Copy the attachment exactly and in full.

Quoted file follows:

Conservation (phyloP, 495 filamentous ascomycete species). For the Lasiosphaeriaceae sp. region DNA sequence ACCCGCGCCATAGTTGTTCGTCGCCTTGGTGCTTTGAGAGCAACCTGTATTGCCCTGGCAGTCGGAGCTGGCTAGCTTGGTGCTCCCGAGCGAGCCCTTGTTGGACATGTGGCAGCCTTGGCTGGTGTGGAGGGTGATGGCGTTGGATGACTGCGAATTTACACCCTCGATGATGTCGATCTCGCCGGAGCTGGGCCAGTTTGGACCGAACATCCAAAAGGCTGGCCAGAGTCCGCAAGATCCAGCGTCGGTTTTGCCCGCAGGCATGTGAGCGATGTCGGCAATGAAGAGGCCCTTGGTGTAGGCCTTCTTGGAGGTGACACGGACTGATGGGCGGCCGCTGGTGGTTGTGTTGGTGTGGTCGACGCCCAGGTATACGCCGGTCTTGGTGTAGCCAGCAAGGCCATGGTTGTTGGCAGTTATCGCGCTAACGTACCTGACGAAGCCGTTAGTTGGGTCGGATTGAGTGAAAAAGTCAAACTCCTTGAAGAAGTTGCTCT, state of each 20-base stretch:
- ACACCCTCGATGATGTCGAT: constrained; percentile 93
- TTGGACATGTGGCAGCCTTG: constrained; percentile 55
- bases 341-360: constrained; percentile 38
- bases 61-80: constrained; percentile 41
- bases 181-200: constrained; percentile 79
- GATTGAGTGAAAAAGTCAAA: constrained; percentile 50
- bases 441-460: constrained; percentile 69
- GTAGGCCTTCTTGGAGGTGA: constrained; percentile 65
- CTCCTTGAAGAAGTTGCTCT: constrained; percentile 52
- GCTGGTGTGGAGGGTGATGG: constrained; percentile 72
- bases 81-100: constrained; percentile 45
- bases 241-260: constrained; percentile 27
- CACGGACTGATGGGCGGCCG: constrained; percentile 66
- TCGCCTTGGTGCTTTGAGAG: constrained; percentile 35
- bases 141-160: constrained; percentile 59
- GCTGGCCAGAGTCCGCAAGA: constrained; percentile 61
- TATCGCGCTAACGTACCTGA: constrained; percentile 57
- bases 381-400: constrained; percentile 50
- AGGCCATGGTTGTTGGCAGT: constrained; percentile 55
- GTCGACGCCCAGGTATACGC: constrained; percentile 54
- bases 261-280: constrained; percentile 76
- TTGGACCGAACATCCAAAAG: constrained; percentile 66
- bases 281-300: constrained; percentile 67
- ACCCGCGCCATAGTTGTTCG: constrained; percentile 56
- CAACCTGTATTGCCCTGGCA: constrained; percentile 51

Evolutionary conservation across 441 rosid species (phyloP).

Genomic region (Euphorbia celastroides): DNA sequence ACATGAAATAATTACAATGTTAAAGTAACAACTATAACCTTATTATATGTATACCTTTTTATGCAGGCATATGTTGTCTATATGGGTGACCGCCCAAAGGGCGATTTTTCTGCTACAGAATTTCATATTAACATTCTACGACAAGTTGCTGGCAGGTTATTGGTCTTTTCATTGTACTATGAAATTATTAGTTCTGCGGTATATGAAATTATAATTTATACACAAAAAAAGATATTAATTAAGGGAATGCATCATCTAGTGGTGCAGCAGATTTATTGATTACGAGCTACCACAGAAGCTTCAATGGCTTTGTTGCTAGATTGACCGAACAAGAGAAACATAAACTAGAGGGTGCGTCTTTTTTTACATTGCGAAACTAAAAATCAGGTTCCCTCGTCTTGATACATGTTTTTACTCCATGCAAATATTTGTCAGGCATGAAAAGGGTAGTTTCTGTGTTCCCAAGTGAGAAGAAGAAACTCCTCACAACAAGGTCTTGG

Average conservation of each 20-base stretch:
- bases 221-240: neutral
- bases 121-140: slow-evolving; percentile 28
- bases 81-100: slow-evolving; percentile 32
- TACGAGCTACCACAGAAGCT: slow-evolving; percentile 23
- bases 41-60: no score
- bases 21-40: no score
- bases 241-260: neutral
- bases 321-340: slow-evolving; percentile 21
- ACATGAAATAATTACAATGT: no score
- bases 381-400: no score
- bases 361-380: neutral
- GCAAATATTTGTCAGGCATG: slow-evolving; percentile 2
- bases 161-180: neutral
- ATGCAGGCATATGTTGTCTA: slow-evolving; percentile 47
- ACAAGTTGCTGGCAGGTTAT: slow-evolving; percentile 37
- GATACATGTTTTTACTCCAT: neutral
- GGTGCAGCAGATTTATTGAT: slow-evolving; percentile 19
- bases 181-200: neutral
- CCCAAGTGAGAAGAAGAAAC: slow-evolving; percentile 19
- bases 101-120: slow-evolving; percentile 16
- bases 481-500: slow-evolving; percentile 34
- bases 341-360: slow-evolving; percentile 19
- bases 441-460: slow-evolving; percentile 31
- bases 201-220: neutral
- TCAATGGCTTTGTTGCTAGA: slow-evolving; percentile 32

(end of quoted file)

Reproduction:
Conservation (phyloP, 495 filamentous ascomycete species). For the Lasiosphaeriaceae sp. region DNA sequence ACCCGCGCCATAGTTGTTCGTCGCCTTGGTGCTTTGAGAGCAACCTGTATTGCCCTGGCAGTCGGAGCTGGCTAGCTTGGTGCTCCCGAGCGAGCCCTTGTTGGACATGTGGCAGCCTTGGCTGGTGTGGAGGGTGATGGCGTTGGATGACTGCGAATTTACACCCTCGATGATGTCGATCTCGCCGGAGCTGGGCCAGTTTGGACCGAACATCCAAAAGGCTGGCCAGAGTCCGCAAGATCCAGCGTCGGTTTTGCCCGCAGGCATGTGAGCGATGTCGGCAATGAAGAGGCCCTTGGTGTAGGCCTTCTTGGAGGTGACACGGACTGATGGGCGGCCGCTGGTGGTTGTGTTGGTGTGGTCGACGCCCAGGTATACGCCGGTCTTGGTGTAGCCAGCAAGGCCATGGTTGTTGGCAGTTATCGCGCTAACGTACCTGACGAAGCCGTTAGTTGGGTCGGATTGAGTGAAAAAGTCAAACTCCTTGAAGAAGTTGCTCT, state of each 20-base stretch:
- ACACCCTCGATGATGTCGAT: constrained; percentile 93
- TTGGACATGTGGCAGCCTTG: constrained; percentile 55
- bases 341-360: constrained; percentile 38
- bases 61-80: constrained; percentile 41
- bases 181-200: constrained; percentile 79
- GATTGAGTGAAAAAGTCAAA: constrained; percentile 50
- bases 441-460: constrained; percentile 69
- GTAGGCCTTCTTGGAGGTGA: constrained; percentile 65
- CTCCTTGAAGAAGTTGCTCT: constrained; percentile 52
- GCTGGTGTGGAGGGTGATGG: constrained; percentile 72
- bases 81-100: constrained; percentile 45
- bases 241-260: constrained; percentile 27
- CACGGACTGATGGGCGGCCG: constrained; percentile 66
- TCGCCTTGGTGCTTTGAGAG: constrained; percentile 35
- bases 141-160: constrained; percentile 59
- GCTGGCCAGAGTCCGCAAGA: constrained; percentile 61
- TATCGCGCTAACGTACCTGA: constrained; percentile 57
- bases 381-400: constrained; percentile 50
- AGGCCATGGTTGTTGGCAGT: constrained; percentile 55
- GTCGACGCCCAGGTATACGC: constrained; percentile 54
- bases 261-280: constrained; percentile 76
- TTGGACCGAACATCCAAAAG: constrained; percentile 66
- bases 281-300: constrained; percentile 67
- ACCCGCGCCATAGTTGTTCG: constrained; percentile 56
- CAACCTGTATTGCCCTGGCA: constrained; percentile 51

Evolutionary conservation across 441 rosid species (phyloP).

Genomic region (Euphorbia celastroides): DNA sequence ACATGAAATAATTACAATGTTAAAGTAACAACTATAACCTTATTATATGTATACCTTTTTATGCAGGCATATGTTGTCTATATGGGTGACCGCCCAAAGGGCGATTTTTCTGCTACAGAATTTCATATTAACATTCTACGACAAGTTGCTGGCAGGTTATTGGTCTTTTCATTGTACTATGAAATTATTAGTTCTGCGGTATATGAAATTATAATTTATACACAAAAAAAGATATTAATTAAGGGAATGCATCATCTAGTGGTGCAGCAGATTTATTGATTACGAGCTACCACAGAAGCTTCAATGGCTTTGTTGCTAGATTGACCGAACAAGAGAAACATAAACTAGAGGGTGCGTCTTTTTTTACATTGCGAAACTAAAAATCAGGTTCCCTCGTCTTGATACATGTTTTTACTCCATGCAAATATTTGTCAGGCATGAAAAGGGTAGTTTCTGTGTTCCCAAGTGAGAAGAAGAAACTCCTCACAACAAGGTCTTGG

Average conservation of each 20-base stretch:
- bases 221-240: neutral
- bases 121-140: slow-evolving; percentile 28
- bases 81-100: slow-evolving; percentile 32
- TACGAGCTACCACAGAAGCT: slow-evolving; percentile 23
- bases 41-60: no score
- bases 21-40: no score
- bases 241-260: neutral
- bases 321-340: slow-evolving; percentile 21
- ACATGAAATAATTACAATGT: no score
- bases 381-400: no score
- bases 361-380: neutral
- GCAAATATTTGTCAGGCATG: slow-evolving; percentile 2
- bases 161-180: neutral
- ATGCAGGCATATGTTGTCTA: slow-evolving; percentile 47
- ACAAGTTGCTGGCAGGTTAT: slow-evolving; percentile 37
- GATACATGTTTTTACTCCAT: neutral
- GGTGCAGCAGATTTATTGAT: slow-evolving; percentile 19
- bases 181-200: neutral
- CCCAAGTGAGAAGAAGAAAC: slow-evolving; percentile 19
- bases 101-120: slow-evolving; percentile 16
- bases 481-500: slow-evolving; percentile 34
- bases 341-360: slow-evolving; percentile 19
- bases 441-460: slow-evolving; percentile 31
- bases 201-220: neutral
- TCAATGGCTTTGTTGCTAGA: slow-evolving; percentile 32